Over the past several years there have been a number of articles written about the role of a chief talent officer. Each of these articles has pointed out the need for someone to have responsibility for developing and implementing a comprehensive strategic approach to people.
The current economic situation just underlines the need for organizations to develop sustainable talent strategies to minimize the trauma of poor economies; maintain a top notch, committed and skilled workforce; and encourage the development of new skills among those already employed rather than the mass hiring of new workers.
It is more obvious now than ever before that the need for semi-skilled labor is ending and that most organizations will need a highly skilled workforce to be competitive.
Successful organizations have a core of skilled people who generate revenue, create new products and services, and interact with customers in a deep way. Finding these people is very hard, and the supply is diminishing and will continue to do so as the Baby Boomers, who make up a disproportionate part of this supply today, eventually retire.
Organizations have four basic tools at their disposal to deal with people: the ability to attract and acquire, the ability to develop and provide competency, the ability to engage and excite so they are committed, and the ability to measure performance and provide feedback to adjust recruitment and development practices.
By developing the right integration and balance between each of these tools, there can be employment harmony and much less binging and purging of people when economic winds change.
One might expect human resources to step up and claim responsibility for this, and a handful of HR chieftains have tried to do this. Unfortunately, HR is mired in legalese, labor law, and in a general belief that their role is to make people happy and feel good, no matter what the business reality might indicate. HR has consistently failed to show strategic initiative and a “can-do” spirit. Many, some say most, HR people are process-police who focus on doing something “right” rather than on doing something that has an effect on the bottom line.
HR professional organizations are constantly presenting seminars and rolling out speakers extolling the need to be business-focused and to earn a seat at the decision-making table. Yet, HR remains disconnected from business and is rarely listened to for strategic people advice. Rather, they are expected to execute the decisions made by real business people.
A small number of organizations are instead putting people without HR backgrounds or credentials into roles where they will have responsibility to craft these people strategies. The people assuming the Chief Talent Officer role are often people who have demonstrated their business credentials, perhaps by running a business unit or by their involvement in product development or customer service. Many of them have also spent time building work teams, grappling with the internal people issues in teams, and who have an understanding of the external trends and issues that are changing the nature of work and the ways people want to engage in work.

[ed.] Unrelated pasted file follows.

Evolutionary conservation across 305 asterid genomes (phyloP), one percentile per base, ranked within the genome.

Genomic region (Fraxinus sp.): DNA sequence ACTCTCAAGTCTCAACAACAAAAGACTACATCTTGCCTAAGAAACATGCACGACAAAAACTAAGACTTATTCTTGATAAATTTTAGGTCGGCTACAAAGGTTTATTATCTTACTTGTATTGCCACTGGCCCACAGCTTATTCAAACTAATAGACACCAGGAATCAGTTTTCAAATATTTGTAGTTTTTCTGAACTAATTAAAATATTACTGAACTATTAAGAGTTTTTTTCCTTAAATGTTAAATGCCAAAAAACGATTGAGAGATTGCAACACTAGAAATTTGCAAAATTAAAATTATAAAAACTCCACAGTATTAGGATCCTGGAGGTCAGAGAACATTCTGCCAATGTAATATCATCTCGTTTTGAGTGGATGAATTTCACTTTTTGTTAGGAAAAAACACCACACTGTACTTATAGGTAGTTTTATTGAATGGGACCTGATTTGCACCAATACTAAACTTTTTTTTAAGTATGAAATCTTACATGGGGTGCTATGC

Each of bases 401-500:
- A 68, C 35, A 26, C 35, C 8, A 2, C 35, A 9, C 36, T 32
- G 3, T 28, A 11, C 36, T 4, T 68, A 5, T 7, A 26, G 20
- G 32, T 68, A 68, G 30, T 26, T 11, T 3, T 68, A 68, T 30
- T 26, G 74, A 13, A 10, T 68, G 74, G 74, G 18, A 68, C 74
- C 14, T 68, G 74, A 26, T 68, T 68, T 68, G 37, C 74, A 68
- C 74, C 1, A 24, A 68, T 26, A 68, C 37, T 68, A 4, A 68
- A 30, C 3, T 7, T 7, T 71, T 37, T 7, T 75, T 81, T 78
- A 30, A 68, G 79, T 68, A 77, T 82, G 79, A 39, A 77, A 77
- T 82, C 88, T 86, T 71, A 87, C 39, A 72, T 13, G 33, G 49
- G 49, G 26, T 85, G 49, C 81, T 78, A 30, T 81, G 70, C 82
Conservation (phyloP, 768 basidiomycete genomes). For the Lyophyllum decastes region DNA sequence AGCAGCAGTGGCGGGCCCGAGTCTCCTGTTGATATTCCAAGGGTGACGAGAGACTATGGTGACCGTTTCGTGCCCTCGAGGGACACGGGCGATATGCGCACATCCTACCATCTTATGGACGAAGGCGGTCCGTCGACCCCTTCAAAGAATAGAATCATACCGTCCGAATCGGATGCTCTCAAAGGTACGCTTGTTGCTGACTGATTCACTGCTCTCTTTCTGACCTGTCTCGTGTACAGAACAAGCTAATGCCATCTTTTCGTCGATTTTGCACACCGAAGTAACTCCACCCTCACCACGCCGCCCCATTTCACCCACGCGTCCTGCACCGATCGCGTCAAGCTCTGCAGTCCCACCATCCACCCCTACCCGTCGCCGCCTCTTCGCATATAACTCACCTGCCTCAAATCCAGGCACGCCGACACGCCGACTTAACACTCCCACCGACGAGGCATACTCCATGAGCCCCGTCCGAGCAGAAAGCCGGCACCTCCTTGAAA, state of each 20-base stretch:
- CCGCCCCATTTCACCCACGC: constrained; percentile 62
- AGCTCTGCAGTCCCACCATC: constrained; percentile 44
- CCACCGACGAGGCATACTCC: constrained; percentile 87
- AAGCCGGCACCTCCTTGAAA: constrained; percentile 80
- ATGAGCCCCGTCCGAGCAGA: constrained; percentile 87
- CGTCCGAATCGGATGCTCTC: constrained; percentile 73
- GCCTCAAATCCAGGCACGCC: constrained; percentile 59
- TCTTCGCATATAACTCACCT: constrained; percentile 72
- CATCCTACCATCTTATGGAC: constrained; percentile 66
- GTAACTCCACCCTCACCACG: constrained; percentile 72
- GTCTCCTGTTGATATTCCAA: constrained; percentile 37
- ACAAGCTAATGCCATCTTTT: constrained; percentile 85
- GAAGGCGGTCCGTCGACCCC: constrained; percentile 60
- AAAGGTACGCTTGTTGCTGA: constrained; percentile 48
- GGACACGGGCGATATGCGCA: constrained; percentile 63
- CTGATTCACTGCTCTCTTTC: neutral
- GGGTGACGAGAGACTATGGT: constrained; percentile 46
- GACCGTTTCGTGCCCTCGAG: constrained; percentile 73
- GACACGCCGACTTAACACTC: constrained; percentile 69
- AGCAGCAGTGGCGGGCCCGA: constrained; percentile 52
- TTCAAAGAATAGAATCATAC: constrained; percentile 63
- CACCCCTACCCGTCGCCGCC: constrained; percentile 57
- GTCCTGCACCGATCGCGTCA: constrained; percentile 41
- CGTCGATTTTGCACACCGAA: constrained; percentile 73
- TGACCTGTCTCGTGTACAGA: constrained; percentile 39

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A successful Chief Talent Officer has to be far more than a recruiter or a trainer or a process integrator. A talent officer is the general and strategist in charge of the supply of what is becoming the rarest resources an organization has — skilled, committed workers. Their job is to understand the objectives of the company, architect the strategy to find or develop the people who will be needed to meet business objectives, and redeploy people efficiently and effectively when their initial objectives are achieved without losing them to the competition.
While more efficiently finding existing talent is a great skill for a world-class recruiter, it is not enough for a talent officer. Their focus will have to be on creating a net increase in the supply of people in any needed job category, instead of just being better at getting at the existing supply.
And, while being well versed in training technology and being able to creatively and quickly build skills or re-skill a workforce are wonderful skills for a training manager, those are not enough for a talent officer. They will have to architect systems and tools to assess and continuously train people to fill jobs we haven’t even thought of yet. Effective talent officers will be partnering with vendors, working with high schools and colleges, and marketing to the community the benefits of gaining the skills the firm needs.
And, while being somewhat familiar with the corporate business objectives and the global talent pool is important, it is not enough for a talent officer. They have to understand the global workforce and know where to move work or people. They will have to do that according to their firm’s business goals.
A talent officer has to influence management to implement the integrated people strategies that will keep a sustainable workforce in place no matter what happens to the economy. This is not an easy job but the integration of recruiting, development, engagement, and performance is what talent management is really all about. Those organizations that get this mix right will enjoy long period of employment stability, harmony, and productivity. We have some examples today: Toyota is one. Toyota retrains during slow times, has had very few and very small layoffs, and focuses on process improvements and job enlargement rather than mass hiring. IBM, over the years, has also focused on internal mobility and employee development rather than on mass external hiring. These sustainable practices are good for the economy, good for people, and good for profitability.
By 2020 these roles will be common in large companies and many smaller ones will use consultants to help them architect similar strategies.